Hackers Target Hospitals, Disrupt Ability To Offer Patient Care


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Hackers Target Hospitals, Disrupt Ability To Offer Patient Care

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Hospitals have become an increasingly common target for cybercriminals in recent years, and the consequences can be costly and life-threatening for patients.

Annual ransomware attacks on hospitals have more than doubled from 2016 to 2021, according to a new report published by JAMA Network. The number of cases increased from 43 in 2016 to 91 in 2021. Of the targeted hospitals, 44% said the breach affected their ability to provide care.


John Riggi, Senior Cybersecurity and Risk Advisor for the American Hospital Association, wrote in report that “a ransomware attack on a hospital crosses the line from an economic crime to a life-threatening crime.”

“Cybercriminals are not only more organized than in the past, they are often more experienced and sophisticated,” he wrote.

One affected hospital, Johnson Memorial Health ransomware group “Hive” was targeted in Franklin, Indiana and hackers demanded $3 million in bitcoin in October 2021, NPR. informed.


After consulting with cybersecurity experts at the FBI, Johnson Memorial did not pay the ransom and instead shut down its servers after the attack.

However, the hospital has had to revert to more old-fashioned ways of delivering care, including physical security in the obstetrics ward, where newborns are usually protected from prying eyes by safety wristbands and nurses use Google Translate to communicate with patients after remote translation technology was turned off. turned off after the attack.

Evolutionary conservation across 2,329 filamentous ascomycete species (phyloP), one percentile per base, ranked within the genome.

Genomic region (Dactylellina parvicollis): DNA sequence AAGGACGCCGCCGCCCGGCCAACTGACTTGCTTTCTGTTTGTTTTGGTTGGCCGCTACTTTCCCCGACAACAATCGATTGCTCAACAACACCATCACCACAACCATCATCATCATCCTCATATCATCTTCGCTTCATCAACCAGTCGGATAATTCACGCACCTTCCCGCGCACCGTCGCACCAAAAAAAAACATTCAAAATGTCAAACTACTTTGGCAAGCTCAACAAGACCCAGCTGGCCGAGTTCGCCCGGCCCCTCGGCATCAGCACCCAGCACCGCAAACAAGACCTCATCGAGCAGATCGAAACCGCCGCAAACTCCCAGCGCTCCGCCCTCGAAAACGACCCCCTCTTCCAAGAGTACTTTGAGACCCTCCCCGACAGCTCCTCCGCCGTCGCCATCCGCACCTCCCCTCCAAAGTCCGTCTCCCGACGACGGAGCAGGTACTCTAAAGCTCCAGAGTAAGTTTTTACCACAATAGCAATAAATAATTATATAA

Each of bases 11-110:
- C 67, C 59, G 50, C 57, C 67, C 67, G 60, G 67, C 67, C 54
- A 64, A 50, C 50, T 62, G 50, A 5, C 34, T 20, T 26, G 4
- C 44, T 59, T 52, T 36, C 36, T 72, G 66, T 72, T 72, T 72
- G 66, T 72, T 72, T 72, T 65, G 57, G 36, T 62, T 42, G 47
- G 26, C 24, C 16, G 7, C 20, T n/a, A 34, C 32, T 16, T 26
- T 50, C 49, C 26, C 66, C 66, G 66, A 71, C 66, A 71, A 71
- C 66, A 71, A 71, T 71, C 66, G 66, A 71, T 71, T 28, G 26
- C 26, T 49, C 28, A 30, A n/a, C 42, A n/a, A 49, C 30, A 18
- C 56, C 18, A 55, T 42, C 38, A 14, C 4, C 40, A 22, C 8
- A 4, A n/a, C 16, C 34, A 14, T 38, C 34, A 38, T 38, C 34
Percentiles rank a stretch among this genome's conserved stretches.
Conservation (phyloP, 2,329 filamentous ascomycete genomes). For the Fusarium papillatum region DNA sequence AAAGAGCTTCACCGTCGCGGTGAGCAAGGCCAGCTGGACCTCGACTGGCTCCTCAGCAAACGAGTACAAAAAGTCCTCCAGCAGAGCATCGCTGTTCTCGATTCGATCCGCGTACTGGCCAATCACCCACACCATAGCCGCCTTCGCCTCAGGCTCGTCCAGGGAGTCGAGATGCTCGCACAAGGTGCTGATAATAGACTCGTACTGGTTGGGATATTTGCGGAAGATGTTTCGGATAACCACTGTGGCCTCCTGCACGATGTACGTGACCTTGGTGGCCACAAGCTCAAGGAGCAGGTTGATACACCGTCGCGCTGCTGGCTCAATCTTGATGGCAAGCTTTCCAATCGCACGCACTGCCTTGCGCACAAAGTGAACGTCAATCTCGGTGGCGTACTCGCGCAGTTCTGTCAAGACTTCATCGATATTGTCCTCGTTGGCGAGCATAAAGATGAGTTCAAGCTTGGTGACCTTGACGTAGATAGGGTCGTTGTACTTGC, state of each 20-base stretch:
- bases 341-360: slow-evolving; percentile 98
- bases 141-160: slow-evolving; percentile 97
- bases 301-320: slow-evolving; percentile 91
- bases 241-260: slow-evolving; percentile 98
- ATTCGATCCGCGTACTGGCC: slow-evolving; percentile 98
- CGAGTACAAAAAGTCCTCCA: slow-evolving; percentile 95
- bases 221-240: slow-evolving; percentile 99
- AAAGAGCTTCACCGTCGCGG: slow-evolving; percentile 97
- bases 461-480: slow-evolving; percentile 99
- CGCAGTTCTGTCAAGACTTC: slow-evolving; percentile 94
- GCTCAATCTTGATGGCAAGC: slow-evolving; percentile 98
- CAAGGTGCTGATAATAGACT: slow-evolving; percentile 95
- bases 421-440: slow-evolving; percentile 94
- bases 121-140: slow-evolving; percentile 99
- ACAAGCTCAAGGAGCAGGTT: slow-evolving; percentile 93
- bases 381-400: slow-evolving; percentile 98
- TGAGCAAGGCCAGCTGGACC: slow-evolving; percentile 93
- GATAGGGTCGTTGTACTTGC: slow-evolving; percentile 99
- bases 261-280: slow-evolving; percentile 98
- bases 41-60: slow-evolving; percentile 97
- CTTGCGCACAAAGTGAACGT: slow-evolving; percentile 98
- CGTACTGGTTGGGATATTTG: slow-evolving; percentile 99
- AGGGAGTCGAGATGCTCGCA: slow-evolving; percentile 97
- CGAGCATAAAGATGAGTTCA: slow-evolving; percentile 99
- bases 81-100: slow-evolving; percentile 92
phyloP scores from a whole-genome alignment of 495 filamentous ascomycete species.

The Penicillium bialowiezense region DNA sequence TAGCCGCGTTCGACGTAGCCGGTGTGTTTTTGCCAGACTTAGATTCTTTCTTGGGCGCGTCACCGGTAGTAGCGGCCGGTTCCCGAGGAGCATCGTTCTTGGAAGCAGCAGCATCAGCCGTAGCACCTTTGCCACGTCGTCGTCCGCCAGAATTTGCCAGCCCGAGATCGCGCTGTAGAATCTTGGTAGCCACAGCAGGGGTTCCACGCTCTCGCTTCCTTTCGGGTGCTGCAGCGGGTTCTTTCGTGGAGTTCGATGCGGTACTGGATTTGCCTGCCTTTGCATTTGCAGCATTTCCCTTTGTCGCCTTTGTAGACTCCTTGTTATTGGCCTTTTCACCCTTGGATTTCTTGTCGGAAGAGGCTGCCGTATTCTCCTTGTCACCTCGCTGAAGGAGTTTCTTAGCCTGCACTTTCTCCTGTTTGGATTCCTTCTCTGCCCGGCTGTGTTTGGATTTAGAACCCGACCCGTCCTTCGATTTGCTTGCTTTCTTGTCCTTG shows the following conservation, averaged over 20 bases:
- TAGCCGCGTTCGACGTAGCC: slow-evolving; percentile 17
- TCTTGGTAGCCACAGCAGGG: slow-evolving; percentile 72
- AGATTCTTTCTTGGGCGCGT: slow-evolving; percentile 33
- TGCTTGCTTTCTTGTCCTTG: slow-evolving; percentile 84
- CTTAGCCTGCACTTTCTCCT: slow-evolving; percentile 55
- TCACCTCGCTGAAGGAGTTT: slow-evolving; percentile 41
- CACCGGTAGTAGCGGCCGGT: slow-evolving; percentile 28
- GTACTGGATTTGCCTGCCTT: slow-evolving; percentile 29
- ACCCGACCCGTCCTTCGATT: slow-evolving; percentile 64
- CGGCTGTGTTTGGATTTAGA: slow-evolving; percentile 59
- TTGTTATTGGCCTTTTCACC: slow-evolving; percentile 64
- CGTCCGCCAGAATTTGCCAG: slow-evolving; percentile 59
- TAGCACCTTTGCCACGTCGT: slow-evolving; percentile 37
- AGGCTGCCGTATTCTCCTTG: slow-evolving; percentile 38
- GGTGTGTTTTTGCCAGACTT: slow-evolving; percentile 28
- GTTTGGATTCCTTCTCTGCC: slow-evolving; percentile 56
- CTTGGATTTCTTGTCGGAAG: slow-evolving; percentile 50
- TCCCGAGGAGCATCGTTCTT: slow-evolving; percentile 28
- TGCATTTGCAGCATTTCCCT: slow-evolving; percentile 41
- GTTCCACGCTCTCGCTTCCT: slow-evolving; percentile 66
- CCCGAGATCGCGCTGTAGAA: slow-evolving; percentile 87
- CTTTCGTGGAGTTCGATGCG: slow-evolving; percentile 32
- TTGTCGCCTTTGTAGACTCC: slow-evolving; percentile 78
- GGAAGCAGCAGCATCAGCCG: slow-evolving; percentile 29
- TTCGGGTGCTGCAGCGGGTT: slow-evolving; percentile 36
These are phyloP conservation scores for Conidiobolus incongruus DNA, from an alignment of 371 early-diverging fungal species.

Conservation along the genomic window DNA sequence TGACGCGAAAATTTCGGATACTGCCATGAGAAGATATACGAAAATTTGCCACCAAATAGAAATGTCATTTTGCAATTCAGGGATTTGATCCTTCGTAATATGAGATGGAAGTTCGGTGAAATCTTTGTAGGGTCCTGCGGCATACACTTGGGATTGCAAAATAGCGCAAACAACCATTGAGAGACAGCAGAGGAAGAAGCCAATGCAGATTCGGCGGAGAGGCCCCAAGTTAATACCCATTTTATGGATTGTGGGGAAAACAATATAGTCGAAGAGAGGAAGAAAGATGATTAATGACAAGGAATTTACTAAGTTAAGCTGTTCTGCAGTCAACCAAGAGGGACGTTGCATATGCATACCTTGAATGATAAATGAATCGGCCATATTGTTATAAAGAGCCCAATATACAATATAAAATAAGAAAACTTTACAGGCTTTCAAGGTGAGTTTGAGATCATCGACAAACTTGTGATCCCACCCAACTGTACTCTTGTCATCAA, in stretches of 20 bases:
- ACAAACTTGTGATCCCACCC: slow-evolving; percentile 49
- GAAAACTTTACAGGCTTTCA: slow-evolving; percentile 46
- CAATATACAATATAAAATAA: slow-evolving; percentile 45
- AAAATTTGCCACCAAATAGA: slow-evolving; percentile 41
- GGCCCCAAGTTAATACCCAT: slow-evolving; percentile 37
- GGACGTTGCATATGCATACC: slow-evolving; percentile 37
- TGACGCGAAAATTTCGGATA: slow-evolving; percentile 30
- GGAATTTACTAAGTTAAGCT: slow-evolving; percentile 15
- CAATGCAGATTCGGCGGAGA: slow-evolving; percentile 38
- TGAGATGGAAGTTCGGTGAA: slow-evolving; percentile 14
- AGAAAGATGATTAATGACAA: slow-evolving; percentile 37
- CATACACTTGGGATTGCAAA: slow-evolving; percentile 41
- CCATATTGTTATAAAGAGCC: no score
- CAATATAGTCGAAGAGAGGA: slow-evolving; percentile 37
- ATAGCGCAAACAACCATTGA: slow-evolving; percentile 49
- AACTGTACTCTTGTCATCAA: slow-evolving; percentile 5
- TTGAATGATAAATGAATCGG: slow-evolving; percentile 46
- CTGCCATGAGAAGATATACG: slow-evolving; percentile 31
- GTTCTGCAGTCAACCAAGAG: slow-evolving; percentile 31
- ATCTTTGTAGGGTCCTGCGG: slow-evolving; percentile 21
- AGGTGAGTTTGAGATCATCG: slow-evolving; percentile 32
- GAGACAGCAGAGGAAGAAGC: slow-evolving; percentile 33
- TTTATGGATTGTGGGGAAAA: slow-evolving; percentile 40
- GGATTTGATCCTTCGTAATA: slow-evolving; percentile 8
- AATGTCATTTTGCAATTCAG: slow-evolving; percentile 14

The hospital’s chief operating officer, Rick Koester, told NPR that it took almost six months to “resume normal operations.”

Related: Stunning range of cybercrime linked to cybersecurity workforce gap


According to Department of JusticeHive has been responsible for more than 1,500 cyber attacks since 2021 and received over $100 million in ransom. The Justice Department added that one of the affected hospitals was also forced to resort to analog patient care (similar to the Johnson Memorial) and was unable to accept new patients immediately after the attack.

For hospitals, the fear of being hacked isn’t just monetary—it puts patients’ lives at risk by disrupting the technology needed to care for patients.

“You ask many executives across the country, “What keeps you awake at night?” Of course, (they) talk about the workforce, the financial problems, and say, “The possibility of a cyberattack,” Riggi told NPR.

Related: This type of cyber attack exploits your weakness. Here’s how to avoid becoming a victim.



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